5 places where you can find the best Vietnamese chao long in Vancouver

There is nothing like enjoying a hot bowl of gut rice soup while listening to the hustle and bustle of life in “Raincouver."

Besides pho—the most famous Vietnamese dish—there is nothing like enjoying a hot bowl of chao long while listening to the hustle and bustle of life in “Raincouver.” Chao long is a traditional Vietnamese rice porridge  includes pork blood cubes, small intestine, stomach, liver, heart, and gut. Depending on each province the sauce is prepared with different ingredients like salt, chili pepper, or vinegar. Chao long is usually served with ginger, spring onion, bean sprout, purple basil, and mint.

Here is a quick list of 5 best restaurants for chao long in Vancouver.

Dang Anh cafe

chao long

5186 Victoria Drive, Vancouver

Dang Anh is the first name people from Hanoi think of when they want chitterling gruel in Vancouver. The popular restaurant, over 30 years old, is most crowded between 11:30 am and 1:30 pm. If you want to enjoy a bowl of rice porridge in a quiet space, you should avoid this time. The porridge here is smooth and sweet because of the refinement in the stock which is simmered for hours. In addition, the vegetables and seasonings are very delicious. A special point here is that the owner and chef are from the capital city of Vietnam, so they can provide the best authentic taste of the Northern Vietnamese dishes.

Mr. Red cafe

Instagram / khanhhuyenh2

2131 E Hastings Street

With over 20 years of sales, Mr. Red Cafe has perfected their chao long. They also have another location on Broadway. You cannot forget the taste of the organs in the porridge. When you eat it with the crunchy Chinese donuts it is extremely mouthwatering. Not only that, chao long here is always special. The bold brown color, the delicious aroma, and the glutinous rice is all wonderful. Gather here with friends and enjoy!

Thai Luong Vietnamese Noodle House

Instagram / linh.sso

5744 Fraser Street

The porridge here is the most delicious for this price. The porridge is cooked not too thick nor too thin. The sticky rice is cooked with the same deliciousness, sprinkled with a little more pepper at the end. The amount of porridge, heart, and vegetables is also quite generous. The restaurant has long hours and the food is delicious, clean, and tasty—that makes this restaurant so popular. The service is fast and enthusiastic, and the space is also warm which is suitable for rainy days. The chao long here is one of the most popular recipes that you should not miss.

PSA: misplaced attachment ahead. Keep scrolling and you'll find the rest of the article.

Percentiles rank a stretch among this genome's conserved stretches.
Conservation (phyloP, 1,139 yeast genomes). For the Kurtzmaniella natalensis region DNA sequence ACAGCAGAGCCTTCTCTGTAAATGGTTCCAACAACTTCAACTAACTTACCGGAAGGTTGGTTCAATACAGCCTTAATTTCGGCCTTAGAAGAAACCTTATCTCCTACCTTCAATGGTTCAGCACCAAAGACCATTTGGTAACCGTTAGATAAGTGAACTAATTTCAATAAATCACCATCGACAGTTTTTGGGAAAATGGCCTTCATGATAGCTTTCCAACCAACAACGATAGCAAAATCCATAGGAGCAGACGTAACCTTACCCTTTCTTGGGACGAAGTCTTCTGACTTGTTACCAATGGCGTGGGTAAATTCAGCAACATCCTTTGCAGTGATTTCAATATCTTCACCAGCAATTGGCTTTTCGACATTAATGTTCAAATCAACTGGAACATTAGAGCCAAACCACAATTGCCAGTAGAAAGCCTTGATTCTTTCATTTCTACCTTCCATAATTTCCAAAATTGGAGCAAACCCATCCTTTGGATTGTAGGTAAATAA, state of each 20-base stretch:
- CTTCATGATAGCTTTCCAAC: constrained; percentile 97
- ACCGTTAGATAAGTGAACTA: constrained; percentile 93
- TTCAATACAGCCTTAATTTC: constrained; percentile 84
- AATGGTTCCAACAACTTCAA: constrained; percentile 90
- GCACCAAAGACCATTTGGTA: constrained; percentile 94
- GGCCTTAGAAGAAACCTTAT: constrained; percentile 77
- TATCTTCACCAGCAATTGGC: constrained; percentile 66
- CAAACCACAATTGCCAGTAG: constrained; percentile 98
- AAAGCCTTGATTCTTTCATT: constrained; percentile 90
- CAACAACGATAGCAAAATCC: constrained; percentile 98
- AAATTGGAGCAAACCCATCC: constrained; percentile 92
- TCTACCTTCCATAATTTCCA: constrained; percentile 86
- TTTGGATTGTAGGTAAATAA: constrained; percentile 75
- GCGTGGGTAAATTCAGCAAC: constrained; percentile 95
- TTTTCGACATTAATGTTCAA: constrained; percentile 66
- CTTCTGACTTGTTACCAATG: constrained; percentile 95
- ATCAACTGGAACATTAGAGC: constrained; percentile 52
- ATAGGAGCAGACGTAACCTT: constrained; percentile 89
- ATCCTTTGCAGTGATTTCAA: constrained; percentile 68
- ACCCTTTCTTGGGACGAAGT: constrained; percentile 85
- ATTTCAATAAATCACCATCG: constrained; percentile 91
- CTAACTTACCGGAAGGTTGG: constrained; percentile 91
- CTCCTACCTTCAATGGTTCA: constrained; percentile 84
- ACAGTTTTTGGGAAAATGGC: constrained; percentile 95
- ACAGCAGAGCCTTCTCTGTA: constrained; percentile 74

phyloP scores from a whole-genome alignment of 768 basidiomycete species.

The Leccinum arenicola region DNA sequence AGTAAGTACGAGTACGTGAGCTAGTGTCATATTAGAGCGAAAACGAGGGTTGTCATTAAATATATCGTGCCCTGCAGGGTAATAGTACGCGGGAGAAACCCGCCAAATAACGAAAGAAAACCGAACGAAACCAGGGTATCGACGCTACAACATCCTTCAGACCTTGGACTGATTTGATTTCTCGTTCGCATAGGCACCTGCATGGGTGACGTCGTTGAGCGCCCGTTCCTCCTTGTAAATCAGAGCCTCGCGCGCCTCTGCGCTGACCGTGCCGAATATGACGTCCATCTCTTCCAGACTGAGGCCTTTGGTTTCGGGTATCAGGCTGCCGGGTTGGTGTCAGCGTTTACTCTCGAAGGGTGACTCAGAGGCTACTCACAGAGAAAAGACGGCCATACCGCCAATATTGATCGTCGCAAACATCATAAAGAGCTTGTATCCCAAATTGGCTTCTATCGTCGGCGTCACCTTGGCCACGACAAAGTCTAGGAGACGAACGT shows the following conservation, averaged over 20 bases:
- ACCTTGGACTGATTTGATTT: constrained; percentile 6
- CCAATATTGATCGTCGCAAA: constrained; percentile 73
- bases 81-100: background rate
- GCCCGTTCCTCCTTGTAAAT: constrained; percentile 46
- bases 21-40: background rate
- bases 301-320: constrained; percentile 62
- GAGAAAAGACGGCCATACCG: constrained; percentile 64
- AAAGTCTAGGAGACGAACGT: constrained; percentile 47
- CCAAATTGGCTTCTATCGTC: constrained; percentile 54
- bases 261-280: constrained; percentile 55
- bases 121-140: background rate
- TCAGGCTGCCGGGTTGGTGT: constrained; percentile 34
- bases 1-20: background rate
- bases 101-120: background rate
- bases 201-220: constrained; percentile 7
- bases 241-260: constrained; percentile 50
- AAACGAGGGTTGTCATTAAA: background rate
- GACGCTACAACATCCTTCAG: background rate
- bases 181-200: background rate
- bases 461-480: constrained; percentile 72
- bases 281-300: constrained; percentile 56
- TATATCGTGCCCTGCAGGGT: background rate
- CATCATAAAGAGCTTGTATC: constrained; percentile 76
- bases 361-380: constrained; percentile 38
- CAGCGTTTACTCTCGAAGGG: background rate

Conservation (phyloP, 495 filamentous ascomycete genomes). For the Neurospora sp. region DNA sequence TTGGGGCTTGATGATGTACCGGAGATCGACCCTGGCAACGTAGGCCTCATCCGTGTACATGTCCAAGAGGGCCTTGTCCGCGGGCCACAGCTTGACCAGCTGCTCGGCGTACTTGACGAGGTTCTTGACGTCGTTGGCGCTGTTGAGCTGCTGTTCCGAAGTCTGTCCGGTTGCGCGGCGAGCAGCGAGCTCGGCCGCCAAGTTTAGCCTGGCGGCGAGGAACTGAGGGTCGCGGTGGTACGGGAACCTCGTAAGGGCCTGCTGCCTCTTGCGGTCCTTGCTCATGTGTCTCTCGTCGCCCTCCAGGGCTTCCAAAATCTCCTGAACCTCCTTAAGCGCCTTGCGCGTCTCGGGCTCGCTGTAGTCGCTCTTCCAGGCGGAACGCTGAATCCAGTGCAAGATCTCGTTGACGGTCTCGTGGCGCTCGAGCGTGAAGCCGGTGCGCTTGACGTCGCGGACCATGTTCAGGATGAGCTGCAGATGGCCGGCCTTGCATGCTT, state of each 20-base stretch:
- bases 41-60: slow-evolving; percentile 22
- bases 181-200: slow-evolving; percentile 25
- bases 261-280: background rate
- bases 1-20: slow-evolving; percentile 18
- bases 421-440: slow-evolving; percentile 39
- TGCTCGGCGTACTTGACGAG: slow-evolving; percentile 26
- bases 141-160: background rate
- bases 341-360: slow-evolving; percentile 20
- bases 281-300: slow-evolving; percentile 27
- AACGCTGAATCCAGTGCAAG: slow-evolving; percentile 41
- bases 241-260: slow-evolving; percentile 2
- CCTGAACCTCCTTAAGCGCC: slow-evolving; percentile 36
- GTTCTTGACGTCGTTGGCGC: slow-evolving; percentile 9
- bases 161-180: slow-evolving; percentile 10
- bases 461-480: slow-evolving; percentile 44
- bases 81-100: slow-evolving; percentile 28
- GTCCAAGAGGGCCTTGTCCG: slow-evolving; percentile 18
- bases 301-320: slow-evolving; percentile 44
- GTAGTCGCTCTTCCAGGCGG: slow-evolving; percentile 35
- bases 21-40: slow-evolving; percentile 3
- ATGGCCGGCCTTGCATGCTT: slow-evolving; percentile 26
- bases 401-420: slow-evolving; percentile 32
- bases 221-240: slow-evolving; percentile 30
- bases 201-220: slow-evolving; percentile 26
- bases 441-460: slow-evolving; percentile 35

Five Elements Cafe

Cach nau chao long heo ngon_1

1046 Commercial Drive

The heart in the porridge here is quite plump. A bowl of porridge at Five Elements Cafe also includes the stomach and the bowel of pig, making it more unique. The broth is kept for several hours with the bones, stomach and liver in it. It is served with green vegetables such as broccoli and a bit of red pepper. As well, the porridge bowl is beautifully decorated. You’ll want to enjoy it right away. The atmosphere inside the restaurant is very warm and the staff are friendly. The cafe is quite crowded in the afternoon, so you should avoid that time.

Song Huong Restaurant


1613 Nanaimo Street

One of the best “chao long” in Vancouver is in Song Huong Restaurant. They have a special variation of the traditional porridge and it has attracted a large number of customers. A bowl full of porridge includes the heart, stomach, colon, liver, and a little rice. The restaurant is always crowded. Every time I come here I need to line up for a little bit but it is worth it. They also have another location in Surrey. At any time of day, this place is busy, but people enjoy the unique taste of the porridge so it doesn’t affect their turnout. This dish is really suitable for the rainy Vancouver weather. Don’t miss this special!

As a Vietnamese person, I would highly recommend all the restaurants above for those who want to try authentic Vietnamese food.

1 comment on “5 places where you can find the best Vietnamese chao long in Vancouver

  1. Pingback: Class Reflection – Charlotte Waters

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